Godless Is a Classic Western for the New Millennium

The new Netflix miniseries feels both traditional and new, with the big-screen qualities of a film and the story and character nuance of the best television.


Anthony Behar/Sipa USA/Newscom

Godless. Available now on Netflix.

When screenwriter Scott Frank was taking his script for Godless—then planned as a film rather than a TV miniseries—around to studios, he recalls that he was inevitably greeted with enthusiasm, but of entirely the wrong kind. "Oh, you wrote a Western," the suits would say. "I really hope someone else makes it." In today's Hollywood, Westerns are regard as politically malodorous relics of a white-guy Manifest Destiny era, and, even worse—so much worse, so much—dead on arrival in the overseas box-office sweepstakes.

So thank heavens—or perhaps some lower theologic entity, it's not clear yet—for Netflix, which not only bought Godless on the spot but suggested tripling its length to turn it into a TV miniseries.

Godless is a classic Western, the sort with big skies, wide prairies, gorgeous desolation, thundering herds, and smoking six-shooters. There are good men with failed nerves and bad men who get worse. Morality clashes with survival and doesn't always win.

Frank has been mostly known as a screenwriter. (Among other things, he adapted Phillip K. Dick's short story Minority Report for Steven Spielberg.) But on Godless he took the writing and producing reins, too, and the scope of his vision is obvious from the show's opening moments:

Several men ride into a town, nearly invisible in the middle of a blinding dust storm, the only sound the tolling of a lonely church bell. Little by little, forms emerge from the darkness … two, three, four, many. Shot, stabbed, crushed, dangling from the end of ropes. At the end of main street, the telegraph chatters with messages that no living hand will ever decipher.

This hellish landscape is the work of Frank Griffin (Jeff Daniels, disguised under a beard the size of a rose bush), a psychopathic bandit whose recitation of Biblical scripture usually presages the violent death of somebody, or more likely, a bunch of somebodies.

Griffin and his gang obliterated the town in the process of trying to rob a train carrying the railroad payroll. Their ordinary blood-lust went into overdrive when the $50,000 proceeds of the heist was made off with by Griffin's renegade lieutenant, master gunslinger Roy Goode (Jack O'Connell, Unbroken). To add injury to insult, Goode blew Griffin's arm off while making his escape.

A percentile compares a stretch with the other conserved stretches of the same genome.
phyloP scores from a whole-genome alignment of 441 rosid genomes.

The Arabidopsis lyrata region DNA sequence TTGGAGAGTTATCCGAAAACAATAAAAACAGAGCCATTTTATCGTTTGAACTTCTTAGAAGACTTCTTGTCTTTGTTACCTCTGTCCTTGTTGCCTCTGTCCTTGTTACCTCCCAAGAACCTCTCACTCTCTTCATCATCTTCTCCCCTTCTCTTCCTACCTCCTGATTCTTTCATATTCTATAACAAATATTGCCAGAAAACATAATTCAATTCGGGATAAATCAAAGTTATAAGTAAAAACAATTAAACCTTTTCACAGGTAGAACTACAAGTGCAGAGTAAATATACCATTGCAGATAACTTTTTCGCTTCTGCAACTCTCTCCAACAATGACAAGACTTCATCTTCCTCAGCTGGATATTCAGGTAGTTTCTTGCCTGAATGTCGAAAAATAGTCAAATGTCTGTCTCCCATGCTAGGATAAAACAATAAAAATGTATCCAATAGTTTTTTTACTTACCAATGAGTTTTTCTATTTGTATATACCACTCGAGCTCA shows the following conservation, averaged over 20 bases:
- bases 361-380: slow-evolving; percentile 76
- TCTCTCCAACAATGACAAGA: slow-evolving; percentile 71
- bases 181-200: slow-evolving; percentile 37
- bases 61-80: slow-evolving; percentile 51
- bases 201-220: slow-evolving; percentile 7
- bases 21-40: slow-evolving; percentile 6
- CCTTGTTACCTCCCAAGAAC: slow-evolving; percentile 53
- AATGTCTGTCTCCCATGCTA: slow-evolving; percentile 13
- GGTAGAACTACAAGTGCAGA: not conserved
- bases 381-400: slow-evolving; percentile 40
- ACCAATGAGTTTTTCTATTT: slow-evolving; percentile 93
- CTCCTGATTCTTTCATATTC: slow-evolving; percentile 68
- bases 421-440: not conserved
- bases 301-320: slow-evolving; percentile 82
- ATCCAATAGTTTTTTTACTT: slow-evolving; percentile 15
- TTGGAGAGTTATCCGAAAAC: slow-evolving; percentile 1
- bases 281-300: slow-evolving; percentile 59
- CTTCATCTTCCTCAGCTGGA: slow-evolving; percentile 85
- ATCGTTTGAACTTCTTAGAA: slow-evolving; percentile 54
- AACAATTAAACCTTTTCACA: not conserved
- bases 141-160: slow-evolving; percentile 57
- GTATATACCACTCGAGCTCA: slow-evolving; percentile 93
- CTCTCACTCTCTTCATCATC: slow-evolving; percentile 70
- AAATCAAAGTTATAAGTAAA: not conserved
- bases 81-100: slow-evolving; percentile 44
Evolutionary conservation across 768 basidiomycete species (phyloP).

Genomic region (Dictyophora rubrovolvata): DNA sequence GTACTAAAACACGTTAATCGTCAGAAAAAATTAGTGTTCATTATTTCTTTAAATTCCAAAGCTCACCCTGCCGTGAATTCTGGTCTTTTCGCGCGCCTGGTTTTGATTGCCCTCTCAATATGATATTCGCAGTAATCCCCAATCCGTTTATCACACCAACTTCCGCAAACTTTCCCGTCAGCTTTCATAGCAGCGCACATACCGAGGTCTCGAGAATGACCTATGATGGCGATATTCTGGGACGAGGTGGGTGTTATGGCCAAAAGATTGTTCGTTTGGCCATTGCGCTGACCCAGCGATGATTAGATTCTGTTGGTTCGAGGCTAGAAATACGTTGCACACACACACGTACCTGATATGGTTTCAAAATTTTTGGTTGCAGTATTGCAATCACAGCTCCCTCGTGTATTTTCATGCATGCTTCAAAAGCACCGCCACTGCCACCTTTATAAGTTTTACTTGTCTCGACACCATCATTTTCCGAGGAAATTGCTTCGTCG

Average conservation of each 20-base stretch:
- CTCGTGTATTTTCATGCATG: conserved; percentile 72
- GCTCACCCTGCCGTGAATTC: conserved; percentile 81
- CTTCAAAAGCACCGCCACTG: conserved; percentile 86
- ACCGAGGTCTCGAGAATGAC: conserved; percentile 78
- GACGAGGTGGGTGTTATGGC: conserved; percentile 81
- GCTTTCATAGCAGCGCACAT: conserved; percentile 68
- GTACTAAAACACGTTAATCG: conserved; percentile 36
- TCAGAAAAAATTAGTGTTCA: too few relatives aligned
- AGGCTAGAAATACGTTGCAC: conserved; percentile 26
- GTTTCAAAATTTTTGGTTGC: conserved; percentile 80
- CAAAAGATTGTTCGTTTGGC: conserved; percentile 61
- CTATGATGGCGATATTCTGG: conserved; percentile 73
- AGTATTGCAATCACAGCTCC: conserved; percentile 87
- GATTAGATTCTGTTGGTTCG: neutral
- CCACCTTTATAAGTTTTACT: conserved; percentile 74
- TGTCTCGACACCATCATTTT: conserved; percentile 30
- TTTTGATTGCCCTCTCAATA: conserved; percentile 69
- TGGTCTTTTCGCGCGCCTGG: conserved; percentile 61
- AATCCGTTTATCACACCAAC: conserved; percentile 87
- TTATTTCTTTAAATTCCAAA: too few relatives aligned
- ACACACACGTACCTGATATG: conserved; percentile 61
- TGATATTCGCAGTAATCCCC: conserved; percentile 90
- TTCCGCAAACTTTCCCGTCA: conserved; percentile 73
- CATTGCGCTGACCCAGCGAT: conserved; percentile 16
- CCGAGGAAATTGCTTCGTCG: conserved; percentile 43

Now Goode is racing across the desert with Griffin in hot pursuit. Their paths will soon converge in a New Mexico town called, with exquisite irony, La Belle. Virtually destroyed—both physically and economically—by a mining explosion that killed nearly the entire adult male population, La Belle is now home mostly to just a few dozen penniless widows.

Worse yet, the face of the law in La Belle is a discredited sheriff, Bill McNue (Scoot McNairy, Halt And Catch Fire), scorned by the townspeople as a coward for unspecified reasons. Their contempt would increase ten-fold if they knew his secret—that he's going blind. His only supporter is the twice-widowed Alice Fletcher (Michelle Dockery, Downton Abbey), whose ability to keep wringing a living out of the ranch without a man to lean on has made the citizens of La Belle regard her as a witch or worse, a consort of Indians.

The collision of all these vectors results in a show that's something like a handball match between High Noon and The Magnificent Seven, in which meditations on the nature of courage and the meaning of masculinity are batted back and forth with poignancy and clarity (and none of the fruitless debate about whether Gary Cooper is supposed to represent Dalton Trumbo or Joe McCarthy).

But Frank has deftly moved the terms of the debate into the new millennium, without any sense of heavy-handed political correction looming overhead. The demographics of La Belle—which were plenty real for a number of mining towns in the 19th century—allow a plausible feminist overlay at times. And Frank makes use of a real-life New Mexico town founded (albeit a couple of decades later than the time of Godless) by black Civil War veterans to introduce questions of race.

The result is a series that feels both traditional and new, with the big-screen qualities of a film and the story and character nuance of the best serialized television. This last is exploited to best advantage by Frank's cast.

Daniels goes wildly and successfully against type with his wild portrayal of the schizoid outlaw Griffin, while Dockery and O'Connell take the reverse approach, leaking the subtle secrets of their characters slip out in wispy traces. And a special word is due for Merritt Wever, who affectionately played eccentric young women in Nurse Jackie and The Walking Dead. As Sheriff McNue's sister, she's heartbreakingly effective in the opposite direction, as a woman so bitterly broken by serial family tragedies that, after a while, I began to suspect the title of Godless refers not to Daniels' character, but hers.